Talc

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Chapter: Pharmacognosy and Phytochemistry : Drugs of Mineral Origin

Talc is a mineral with perfect cleavage and soapy feel, which occurs as foliated to fibrous masses and some times in coarsely granular, finely granular, or cryptocrystalline masses.


TALC

 

 

Synonym

 

French chalk, Talcum.

 

Source

 

Talc is a mineral with perfect cleavage and soapy feel, which occurs as foliated to fibrous masses and some times in coarsely granular, finely granular, or cryptocrystalline masses.

 

Geographical Source

 

It is found in Austria, Canada, United States (California, Montana, Texas, etc.), France and also in Italy.

 

History

 

The origin of the name Talc came from Persian through Arabic talc. India has also been successfully exporting talc to overseas. The Indian talc industry hopes to have joint venture partnerships with international business houses with technical proficiency in the beneficiation and sterilization of talc.

 

Description

 

It is folia which is slightly flexible and is not elastic. It has perfect basal cleavage. Talc is very soft and sectile in nature, with a hardness of 1. It is the softest known solid. Talc is translucent to opaque and has specific gravity of 2.5–2.9. The colour of talc ranges from white to grey to green. The lubricating property, high luster and low conductivity to electricity and to heat determine its industrial value. Talc is chemically inert, sparingly soluble in dilute mineral acid and insoluble in water. It has no taste and odour.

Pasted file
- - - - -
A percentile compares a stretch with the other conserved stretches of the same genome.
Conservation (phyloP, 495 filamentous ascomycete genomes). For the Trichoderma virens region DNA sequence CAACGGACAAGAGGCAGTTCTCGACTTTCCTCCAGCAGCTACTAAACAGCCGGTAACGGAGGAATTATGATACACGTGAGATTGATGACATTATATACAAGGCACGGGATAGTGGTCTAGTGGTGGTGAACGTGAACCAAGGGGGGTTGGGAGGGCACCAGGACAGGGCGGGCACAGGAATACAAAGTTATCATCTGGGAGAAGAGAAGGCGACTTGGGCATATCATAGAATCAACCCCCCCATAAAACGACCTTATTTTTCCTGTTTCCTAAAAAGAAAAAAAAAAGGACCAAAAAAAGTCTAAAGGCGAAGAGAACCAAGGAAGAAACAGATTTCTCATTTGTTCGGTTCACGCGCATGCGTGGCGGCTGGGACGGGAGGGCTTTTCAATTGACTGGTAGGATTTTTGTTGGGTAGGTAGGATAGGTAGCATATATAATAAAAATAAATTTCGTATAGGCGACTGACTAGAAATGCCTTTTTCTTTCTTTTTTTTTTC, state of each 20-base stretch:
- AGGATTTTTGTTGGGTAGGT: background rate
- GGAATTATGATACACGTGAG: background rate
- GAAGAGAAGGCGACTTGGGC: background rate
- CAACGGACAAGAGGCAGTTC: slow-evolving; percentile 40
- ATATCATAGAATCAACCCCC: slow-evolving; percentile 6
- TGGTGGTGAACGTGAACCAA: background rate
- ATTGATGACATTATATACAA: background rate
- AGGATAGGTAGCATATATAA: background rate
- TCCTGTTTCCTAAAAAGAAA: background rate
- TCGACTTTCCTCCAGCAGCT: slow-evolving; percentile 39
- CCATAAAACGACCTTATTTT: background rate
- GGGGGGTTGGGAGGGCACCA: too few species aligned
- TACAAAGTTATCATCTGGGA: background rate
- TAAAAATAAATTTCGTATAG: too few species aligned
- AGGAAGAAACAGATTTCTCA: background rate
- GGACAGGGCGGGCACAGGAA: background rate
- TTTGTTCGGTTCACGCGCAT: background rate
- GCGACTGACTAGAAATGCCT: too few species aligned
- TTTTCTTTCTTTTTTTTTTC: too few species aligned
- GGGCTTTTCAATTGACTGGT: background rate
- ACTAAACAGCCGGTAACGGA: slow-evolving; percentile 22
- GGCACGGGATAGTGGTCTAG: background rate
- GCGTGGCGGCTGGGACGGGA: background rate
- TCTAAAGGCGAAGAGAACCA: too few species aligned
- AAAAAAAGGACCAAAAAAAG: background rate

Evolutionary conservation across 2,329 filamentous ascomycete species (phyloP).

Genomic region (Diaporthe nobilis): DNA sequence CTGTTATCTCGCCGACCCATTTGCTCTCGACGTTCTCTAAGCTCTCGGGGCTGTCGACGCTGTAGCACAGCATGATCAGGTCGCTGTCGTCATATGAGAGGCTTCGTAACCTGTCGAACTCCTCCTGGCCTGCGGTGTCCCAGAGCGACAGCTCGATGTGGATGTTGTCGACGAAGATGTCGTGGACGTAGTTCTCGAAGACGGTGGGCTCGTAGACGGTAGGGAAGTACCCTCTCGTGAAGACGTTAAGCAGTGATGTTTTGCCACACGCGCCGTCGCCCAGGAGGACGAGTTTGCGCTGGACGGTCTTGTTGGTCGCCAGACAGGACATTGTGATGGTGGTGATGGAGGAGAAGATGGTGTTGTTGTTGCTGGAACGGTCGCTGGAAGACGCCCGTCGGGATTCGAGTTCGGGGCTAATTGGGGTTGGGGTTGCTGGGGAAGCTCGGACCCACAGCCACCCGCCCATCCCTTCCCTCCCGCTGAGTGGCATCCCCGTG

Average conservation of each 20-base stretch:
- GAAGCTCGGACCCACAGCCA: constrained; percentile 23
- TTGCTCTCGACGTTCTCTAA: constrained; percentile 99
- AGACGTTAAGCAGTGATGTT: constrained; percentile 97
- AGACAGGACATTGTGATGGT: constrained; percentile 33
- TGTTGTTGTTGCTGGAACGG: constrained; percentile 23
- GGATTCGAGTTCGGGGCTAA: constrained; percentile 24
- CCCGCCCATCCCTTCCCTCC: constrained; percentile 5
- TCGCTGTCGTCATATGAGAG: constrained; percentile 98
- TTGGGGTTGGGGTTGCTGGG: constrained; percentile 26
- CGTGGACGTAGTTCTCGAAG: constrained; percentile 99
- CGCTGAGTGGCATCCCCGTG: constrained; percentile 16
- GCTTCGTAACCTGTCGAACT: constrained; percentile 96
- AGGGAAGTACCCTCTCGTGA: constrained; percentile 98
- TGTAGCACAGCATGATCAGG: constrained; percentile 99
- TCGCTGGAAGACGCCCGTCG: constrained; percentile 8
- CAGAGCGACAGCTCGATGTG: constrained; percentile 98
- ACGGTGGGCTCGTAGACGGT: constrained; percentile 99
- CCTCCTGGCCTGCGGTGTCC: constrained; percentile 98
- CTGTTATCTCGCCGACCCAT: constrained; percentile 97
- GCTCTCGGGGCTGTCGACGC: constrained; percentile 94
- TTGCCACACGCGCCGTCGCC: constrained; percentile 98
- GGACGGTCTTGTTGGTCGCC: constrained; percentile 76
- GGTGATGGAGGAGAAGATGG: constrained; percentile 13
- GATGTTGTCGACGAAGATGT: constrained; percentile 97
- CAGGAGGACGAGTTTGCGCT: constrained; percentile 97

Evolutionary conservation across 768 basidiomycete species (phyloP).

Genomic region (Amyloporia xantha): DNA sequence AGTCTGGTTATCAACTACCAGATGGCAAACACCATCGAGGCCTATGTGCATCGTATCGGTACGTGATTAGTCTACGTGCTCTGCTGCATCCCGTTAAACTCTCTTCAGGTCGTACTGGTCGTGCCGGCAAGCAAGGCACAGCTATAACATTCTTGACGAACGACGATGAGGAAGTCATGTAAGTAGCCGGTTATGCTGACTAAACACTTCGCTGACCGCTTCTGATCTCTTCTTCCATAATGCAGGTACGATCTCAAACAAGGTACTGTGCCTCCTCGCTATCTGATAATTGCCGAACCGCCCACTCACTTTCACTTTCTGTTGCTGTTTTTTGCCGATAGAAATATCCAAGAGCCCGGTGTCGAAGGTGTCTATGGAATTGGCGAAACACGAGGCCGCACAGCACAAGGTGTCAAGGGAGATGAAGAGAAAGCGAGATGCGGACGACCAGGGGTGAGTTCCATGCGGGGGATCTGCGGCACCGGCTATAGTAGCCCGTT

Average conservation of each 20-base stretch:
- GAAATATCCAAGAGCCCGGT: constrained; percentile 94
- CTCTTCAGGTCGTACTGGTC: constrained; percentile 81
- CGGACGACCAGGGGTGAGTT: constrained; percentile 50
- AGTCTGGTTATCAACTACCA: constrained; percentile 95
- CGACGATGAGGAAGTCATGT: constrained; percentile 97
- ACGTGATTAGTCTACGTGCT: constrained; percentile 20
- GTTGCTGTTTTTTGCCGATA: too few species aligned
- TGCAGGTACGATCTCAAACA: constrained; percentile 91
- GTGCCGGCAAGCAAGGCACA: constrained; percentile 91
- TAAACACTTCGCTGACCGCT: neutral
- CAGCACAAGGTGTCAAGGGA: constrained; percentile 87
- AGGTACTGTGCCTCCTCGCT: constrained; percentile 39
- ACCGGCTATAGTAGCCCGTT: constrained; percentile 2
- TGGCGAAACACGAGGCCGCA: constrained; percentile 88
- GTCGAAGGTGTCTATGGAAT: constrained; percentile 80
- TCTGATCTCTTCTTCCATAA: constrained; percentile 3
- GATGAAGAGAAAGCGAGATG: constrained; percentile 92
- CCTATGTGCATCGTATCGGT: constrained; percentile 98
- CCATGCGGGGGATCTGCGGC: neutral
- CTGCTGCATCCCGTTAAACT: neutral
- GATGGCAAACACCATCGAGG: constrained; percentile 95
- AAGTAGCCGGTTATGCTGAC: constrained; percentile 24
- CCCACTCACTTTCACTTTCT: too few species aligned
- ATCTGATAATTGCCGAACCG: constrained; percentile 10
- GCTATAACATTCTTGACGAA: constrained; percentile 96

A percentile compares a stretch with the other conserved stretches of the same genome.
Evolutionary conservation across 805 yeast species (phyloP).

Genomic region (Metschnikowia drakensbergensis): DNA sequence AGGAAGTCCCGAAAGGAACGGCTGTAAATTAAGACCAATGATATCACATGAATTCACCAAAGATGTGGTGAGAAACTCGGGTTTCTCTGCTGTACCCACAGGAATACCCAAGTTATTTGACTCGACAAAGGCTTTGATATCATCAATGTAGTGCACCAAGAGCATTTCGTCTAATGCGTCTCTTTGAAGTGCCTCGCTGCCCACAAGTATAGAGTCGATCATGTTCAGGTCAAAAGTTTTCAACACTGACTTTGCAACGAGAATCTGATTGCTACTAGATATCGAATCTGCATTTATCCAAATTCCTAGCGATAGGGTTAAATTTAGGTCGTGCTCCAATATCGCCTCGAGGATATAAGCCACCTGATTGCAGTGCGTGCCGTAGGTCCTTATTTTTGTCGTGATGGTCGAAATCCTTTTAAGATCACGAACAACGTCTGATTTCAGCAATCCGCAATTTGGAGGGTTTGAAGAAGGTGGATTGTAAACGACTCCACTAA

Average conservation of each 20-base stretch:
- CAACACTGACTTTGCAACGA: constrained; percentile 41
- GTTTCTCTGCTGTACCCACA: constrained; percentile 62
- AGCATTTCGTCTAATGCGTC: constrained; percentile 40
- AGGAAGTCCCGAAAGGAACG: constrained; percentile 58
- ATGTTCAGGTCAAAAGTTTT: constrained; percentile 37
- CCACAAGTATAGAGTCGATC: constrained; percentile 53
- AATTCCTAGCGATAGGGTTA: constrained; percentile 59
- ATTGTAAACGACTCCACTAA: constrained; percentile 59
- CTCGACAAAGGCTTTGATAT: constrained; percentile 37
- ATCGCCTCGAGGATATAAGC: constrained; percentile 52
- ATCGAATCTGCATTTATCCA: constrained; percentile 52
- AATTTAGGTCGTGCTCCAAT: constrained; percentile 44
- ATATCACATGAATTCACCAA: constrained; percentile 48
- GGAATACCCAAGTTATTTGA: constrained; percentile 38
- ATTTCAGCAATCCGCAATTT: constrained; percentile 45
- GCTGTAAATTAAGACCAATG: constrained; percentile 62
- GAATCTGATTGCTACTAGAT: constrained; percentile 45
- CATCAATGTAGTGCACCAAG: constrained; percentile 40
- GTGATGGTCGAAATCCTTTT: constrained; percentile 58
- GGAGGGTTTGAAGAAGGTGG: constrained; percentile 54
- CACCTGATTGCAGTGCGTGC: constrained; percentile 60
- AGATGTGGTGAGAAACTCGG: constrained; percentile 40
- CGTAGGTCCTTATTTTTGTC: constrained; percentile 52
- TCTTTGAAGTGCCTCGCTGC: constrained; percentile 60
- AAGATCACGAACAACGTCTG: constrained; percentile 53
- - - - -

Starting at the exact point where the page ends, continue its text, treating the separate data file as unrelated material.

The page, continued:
Microscopy

 

Talc powder when observed under microscope shows colourless, irregular, and sharply angular in nature.

 

Chemical Constituents

 

Talc composed of hydrated magnesium silicate with the chemical formula H2Mg3(SiO3)4 or Mg3Si4O10(OH)2 and usually consist of small quantities of nickel, iron and aluminium as impurities. The variation of colour of talc to greenish or greyish tint indicates the presence of iron oxide.

 

Chemical Tests


Fuse about 0.5 g talc with 0.2 g each of anhydrous sodium carbonate and potassium carbonate in a platinum crucible. Dissolve the fused mixture into 50 ml of water and to it add hydrochloric acid and until it ceases to effervescence. Add little more acid and evaporate the contents to dryness on water bath. Cool it, dissolve in 20 ml of water, boil, and filter. To the filtrate, add about 2 g of ammonium chloride and 5 ml of diluted ammonia solutions. Remove the precipitate formed, if any by filtration. To the filtrate, add sodium phosphate, white crystalline precipitate of magnesium ammonium carbonate is formed.

 

2. Yields the reactions characteristic of silicate.


Uses

 

Talc is used as a cosmetic (talcum powder), as a lubricant, as a dusting powder for coating and dusting pills and as a filler in paper manufacture. It is used as astringent in baby powders for the prevention of rashes in area covered with dipper. Talc is used in making paper (as a filler), soap, lubricants, electrical insulation stoves, sinks. It is used as a filter aid for filtration and clarification of cloudy liquids.

 

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